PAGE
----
Capital Controls and Implications for Surveillance and Coordination: Brazil and Latin America

Available from: 
February 2015
Paper author(s): 
Marcio Garcia (PUC-Rio)
Financial Economics
Macroeconomics - Economic growth - Monetary Policy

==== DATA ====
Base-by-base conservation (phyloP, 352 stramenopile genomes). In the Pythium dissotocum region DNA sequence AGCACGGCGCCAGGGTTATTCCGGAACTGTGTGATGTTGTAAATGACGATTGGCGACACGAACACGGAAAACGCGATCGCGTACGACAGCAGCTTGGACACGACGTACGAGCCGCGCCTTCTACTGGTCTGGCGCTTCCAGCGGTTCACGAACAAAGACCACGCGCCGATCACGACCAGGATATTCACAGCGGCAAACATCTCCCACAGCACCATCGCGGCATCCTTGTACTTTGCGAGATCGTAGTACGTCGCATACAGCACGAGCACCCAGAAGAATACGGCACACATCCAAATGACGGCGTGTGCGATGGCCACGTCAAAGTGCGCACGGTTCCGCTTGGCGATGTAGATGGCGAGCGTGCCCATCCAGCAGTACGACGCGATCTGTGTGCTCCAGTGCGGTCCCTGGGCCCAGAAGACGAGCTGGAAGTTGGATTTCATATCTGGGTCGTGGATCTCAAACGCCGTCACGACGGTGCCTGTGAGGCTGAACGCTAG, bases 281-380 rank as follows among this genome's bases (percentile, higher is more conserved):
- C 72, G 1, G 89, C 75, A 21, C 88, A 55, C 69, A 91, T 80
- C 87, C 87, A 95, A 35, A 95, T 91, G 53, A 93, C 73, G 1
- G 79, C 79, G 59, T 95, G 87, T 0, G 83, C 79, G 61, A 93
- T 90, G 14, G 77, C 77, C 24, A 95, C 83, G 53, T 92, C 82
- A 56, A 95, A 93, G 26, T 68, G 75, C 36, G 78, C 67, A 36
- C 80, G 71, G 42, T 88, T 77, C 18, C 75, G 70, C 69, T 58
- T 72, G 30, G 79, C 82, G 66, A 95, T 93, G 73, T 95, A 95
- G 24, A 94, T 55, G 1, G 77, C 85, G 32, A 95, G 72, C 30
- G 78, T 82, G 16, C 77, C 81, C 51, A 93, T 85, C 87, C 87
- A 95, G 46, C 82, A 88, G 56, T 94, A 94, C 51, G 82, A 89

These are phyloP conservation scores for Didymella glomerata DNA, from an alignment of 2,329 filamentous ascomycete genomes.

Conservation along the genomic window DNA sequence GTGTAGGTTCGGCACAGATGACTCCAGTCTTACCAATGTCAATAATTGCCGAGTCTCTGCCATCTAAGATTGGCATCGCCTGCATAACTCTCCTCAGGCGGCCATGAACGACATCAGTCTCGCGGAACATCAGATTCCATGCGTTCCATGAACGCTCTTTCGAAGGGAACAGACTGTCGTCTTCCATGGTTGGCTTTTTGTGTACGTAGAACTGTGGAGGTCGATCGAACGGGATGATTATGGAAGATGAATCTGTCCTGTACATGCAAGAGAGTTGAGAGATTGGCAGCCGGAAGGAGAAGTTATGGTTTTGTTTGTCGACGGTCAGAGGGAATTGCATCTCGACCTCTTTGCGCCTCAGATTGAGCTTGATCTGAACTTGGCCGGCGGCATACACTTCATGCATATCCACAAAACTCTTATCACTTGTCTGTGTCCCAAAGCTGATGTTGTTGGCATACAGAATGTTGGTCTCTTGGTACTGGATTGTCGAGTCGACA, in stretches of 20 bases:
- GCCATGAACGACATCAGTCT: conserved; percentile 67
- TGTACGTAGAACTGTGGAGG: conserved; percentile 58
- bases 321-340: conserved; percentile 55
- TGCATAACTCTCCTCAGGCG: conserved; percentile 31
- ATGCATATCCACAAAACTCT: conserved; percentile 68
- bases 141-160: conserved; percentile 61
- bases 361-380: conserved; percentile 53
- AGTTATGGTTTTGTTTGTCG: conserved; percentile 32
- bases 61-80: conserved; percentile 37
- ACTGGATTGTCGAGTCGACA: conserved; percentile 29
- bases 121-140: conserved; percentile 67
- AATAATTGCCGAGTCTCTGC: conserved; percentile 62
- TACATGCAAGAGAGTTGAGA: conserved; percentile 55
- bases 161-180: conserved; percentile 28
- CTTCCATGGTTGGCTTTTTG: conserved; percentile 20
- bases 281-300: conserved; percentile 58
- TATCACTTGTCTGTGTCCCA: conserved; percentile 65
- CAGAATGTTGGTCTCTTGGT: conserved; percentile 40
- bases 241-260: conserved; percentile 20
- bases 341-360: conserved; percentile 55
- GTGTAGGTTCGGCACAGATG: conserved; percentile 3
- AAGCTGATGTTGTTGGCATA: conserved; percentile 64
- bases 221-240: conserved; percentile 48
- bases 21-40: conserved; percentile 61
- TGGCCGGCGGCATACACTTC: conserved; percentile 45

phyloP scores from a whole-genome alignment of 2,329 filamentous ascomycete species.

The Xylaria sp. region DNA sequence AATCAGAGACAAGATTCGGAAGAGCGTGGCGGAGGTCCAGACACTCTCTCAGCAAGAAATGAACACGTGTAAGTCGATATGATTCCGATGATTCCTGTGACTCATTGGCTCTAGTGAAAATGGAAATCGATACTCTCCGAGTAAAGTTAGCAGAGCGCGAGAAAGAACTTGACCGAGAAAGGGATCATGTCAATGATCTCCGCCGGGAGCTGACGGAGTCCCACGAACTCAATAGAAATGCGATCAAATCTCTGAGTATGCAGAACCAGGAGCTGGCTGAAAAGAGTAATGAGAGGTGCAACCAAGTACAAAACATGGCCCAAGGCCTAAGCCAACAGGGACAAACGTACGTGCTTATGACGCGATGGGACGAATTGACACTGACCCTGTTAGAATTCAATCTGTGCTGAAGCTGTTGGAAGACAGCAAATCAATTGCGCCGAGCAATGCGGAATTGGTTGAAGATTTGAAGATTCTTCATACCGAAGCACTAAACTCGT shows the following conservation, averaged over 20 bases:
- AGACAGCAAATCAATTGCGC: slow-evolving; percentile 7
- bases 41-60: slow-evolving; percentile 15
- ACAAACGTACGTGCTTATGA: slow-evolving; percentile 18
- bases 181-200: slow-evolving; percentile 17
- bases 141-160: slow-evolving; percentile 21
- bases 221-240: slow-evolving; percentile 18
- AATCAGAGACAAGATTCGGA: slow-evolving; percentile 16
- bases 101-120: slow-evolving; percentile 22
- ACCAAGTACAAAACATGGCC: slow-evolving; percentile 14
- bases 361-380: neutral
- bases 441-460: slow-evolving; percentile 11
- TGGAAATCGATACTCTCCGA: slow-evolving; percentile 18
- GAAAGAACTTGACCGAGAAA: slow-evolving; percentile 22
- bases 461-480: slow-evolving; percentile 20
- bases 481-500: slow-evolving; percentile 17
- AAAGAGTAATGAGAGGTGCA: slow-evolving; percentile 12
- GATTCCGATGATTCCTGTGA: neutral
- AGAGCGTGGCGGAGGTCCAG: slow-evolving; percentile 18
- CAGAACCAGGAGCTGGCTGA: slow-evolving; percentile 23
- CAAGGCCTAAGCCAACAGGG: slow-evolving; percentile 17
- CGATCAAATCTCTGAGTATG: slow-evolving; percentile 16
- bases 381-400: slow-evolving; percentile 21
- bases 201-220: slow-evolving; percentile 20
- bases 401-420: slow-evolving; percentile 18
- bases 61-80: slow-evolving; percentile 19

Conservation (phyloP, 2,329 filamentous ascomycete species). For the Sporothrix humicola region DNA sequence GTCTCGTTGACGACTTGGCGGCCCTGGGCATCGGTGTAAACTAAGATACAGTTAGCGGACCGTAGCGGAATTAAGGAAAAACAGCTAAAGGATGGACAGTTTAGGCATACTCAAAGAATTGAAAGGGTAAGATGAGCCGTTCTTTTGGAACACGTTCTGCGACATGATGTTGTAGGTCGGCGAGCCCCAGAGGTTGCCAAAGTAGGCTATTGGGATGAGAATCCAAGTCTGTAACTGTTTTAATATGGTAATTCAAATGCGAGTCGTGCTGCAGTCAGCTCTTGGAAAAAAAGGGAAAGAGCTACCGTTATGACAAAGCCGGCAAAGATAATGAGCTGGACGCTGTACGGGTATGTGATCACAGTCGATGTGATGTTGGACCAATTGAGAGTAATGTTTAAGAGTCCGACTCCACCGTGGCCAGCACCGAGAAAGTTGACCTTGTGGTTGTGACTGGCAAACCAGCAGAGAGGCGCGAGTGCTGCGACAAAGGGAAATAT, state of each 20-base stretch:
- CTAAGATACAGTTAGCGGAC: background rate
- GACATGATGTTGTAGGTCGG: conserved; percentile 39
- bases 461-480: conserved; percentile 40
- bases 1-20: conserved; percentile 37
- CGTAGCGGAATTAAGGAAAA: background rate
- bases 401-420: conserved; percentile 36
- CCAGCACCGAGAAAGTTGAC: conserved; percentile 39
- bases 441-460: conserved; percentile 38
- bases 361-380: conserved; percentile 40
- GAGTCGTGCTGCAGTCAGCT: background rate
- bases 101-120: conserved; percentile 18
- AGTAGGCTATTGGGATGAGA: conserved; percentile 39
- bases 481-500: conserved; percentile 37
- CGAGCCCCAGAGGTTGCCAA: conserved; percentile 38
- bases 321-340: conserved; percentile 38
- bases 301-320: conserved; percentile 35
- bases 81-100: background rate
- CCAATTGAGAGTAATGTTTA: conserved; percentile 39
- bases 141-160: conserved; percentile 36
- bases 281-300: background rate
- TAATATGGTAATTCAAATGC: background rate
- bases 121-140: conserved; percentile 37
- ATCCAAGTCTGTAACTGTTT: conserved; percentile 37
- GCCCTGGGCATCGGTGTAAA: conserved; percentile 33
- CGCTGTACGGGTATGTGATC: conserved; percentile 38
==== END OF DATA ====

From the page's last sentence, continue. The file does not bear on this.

Brazil has been one of the most active country in intervening in FX markets though several forms: sterilized interventions and foreign reserves accumulation, controls on capital inflows and FX interventions through domestic derivatives markets. During the golden phase of the commodity super-boom generated by China, the goal of the FX interventions was to deter real exchange rate appreciation. With the Brazilian experience in mind, we extract lessons for surveillance and coordination. We argue that capital controls were not a very useful tool to deter real exchange rate appreciation. Comparing Brazil with Chile, the poster child of capital controls in the nineties that decided not to use them again during the commodity super-boom of this century, we conclude that an adequate fiscal policy stance could provide much better results than the use of capital controls. Furthermore, we claim that the use of capital controls in Brazil helped to avoid necessary changes in the fiscal policy stance. Analyzing the recent experiences of Colombia and Peru also do not bring much support to capital controls. Therefore, when analyzing the implications for surveillance and coordination, international institutions, as the IMF, should take into consideration that, no matter how many caveats are listed before its guidelines, capital controls may serve mainly to bypass needed changes in macroeconomic policy, thereby jeopardizing better economic performance.


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